Chalmers Johnson wrote an excellent critique of Sheldon’s powerful book Democracy Incorporated: Managed Democracy and the Specter of Inverted Totalitarianism:

To reduce a complex argument to its bare bones, since the Depression, the twin forces of managed democracy and Superpower have opened the way for something new under the sun: “inverted totalitarianism,” a form every bit as totalistic as the classical version but one based on internalized co-optation, the appearance of freedom, political disengagement rather than mass mobilization, and relying more on “private media” than on public agencies to disseminate propaganda that reinforces the official version of events. It is inverted because it does not require the use of coercion, police power and a messianic ideology as in the Nazi, Fascist and Stalinist versions (although note that the United States has the highest percentage of its citizens in prison—751 per 100,000 people—of any nation on Earth). According to Wolin, inverted totalitarianism has “emerged imperceptibly, unpremeditatedly, and in seeming unbroken continuity with the nation’s political traditions.”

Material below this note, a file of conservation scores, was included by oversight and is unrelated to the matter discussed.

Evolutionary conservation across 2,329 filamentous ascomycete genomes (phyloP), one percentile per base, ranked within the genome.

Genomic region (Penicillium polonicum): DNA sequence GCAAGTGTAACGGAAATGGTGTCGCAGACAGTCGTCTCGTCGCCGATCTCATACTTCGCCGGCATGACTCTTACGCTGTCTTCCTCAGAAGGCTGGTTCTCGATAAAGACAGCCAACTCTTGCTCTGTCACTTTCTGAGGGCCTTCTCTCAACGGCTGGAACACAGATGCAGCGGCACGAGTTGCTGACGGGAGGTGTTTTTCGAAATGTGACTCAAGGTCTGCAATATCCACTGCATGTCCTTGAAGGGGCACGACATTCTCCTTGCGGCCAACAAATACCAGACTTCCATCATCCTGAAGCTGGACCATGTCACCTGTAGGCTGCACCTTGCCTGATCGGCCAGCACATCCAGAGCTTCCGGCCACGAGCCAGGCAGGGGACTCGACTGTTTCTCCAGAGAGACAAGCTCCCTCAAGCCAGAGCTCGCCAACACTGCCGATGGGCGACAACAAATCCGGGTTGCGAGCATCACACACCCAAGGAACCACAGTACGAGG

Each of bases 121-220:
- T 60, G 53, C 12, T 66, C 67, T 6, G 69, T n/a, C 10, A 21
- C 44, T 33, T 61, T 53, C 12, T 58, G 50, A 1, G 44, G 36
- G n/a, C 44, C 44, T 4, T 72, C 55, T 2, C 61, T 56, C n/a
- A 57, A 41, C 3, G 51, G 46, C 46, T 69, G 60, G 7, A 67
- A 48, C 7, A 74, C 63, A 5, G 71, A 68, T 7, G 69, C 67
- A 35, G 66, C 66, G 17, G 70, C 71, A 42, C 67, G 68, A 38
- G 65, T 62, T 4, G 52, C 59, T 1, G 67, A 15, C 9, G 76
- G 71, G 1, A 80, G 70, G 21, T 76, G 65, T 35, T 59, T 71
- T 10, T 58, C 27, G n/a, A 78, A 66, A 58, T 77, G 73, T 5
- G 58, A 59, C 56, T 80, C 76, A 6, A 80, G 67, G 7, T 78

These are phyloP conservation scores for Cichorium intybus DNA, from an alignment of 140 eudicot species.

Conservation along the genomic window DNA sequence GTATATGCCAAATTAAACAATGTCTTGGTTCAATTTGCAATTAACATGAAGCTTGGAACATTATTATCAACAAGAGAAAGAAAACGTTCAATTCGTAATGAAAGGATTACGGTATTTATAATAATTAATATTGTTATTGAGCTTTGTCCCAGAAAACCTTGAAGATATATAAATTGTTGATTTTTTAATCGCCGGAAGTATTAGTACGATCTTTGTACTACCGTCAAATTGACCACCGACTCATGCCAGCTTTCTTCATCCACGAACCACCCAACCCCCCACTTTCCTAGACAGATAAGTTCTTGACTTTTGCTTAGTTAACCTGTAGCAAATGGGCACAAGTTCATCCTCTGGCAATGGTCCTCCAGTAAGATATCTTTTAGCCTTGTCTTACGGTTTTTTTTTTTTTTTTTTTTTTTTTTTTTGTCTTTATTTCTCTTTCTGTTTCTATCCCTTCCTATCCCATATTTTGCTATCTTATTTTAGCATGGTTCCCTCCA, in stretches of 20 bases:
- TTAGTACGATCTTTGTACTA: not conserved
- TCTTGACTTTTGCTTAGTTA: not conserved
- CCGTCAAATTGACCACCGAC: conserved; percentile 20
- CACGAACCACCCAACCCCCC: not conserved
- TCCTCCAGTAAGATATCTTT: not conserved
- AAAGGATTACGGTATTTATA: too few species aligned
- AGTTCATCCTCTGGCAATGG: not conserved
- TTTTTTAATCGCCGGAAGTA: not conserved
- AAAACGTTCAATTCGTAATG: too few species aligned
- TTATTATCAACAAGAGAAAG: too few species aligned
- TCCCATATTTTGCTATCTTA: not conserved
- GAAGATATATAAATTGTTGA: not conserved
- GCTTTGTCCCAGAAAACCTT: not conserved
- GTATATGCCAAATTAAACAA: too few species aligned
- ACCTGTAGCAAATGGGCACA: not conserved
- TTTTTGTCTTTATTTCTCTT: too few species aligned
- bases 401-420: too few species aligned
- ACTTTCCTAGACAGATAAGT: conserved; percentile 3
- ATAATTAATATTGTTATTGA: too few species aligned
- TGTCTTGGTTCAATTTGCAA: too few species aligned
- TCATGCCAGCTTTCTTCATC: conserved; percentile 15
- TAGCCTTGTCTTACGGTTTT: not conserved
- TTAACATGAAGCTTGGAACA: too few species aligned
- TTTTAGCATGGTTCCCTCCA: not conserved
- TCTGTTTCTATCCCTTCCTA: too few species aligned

The genius of our inverted totalitarian system “lies in wielding total power without appearing to, without establishing concentration camps, or enforcing ideological uniformity, or forcibly suppressing dissident elements so long as they remain ineffectual. … A demotion in the status and stature of the ‘sovereign people’ to patient subjects is symptomatic of systemic change, from democracy as a method of ‘popularizing’ power to democracy as a brand name for a product marketable at home and marketable abroad. … The new system, inverted totalitarianism, is one that professes the opposite of what, in fact, it is. … The United States has become the showcase of how democracy can be managed without appearing to be suppressed.”